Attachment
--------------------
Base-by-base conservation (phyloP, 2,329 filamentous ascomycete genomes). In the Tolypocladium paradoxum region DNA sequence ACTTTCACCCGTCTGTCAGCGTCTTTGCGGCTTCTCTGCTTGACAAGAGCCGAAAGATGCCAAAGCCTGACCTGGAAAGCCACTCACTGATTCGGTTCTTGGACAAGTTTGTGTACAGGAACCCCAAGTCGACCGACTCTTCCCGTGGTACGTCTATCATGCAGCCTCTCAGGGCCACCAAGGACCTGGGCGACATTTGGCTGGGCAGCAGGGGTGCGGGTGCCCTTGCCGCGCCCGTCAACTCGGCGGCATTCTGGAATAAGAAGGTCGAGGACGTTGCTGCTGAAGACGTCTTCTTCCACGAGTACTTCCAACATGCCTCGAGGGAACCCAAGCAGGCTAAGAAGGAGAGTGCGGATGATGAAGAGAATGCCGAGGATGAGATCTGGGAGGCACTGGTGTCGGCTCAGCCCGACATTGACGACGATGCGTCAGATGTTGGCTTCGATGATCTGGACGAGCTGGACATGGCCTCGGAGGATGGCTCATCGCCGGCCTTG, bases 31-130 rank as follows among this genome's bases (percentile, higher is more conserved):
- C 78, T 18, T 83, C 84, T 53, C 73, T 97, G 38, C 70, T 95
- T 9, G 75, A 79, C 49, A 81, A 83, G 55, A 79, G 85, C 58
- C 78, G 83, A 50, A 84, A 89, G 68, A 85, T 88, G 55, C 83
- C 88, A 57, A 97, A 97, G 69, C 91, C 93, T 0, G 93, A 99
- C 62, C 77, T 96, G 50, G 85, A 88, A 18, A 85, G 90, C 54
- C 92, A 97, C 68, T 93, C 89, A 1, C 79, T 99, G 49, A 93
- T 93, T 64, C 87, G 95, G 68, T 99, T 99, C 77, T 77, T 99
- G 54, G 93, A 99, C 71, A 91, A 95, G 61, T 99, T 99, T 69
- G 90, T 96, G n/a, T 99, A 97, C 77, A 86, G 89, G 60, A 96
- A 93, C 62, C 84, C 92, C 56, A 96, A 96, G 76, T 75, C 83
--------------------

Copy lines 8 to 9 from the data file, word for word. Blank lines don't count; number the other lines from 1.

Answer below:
- T 93, T 64, C 87, G 95, G 68, T 99, T 99, C 77, T 77, T 99
- G 54, G 93, A 99, C 71, A 91, A 95, G 61, T 99, T 99, T 69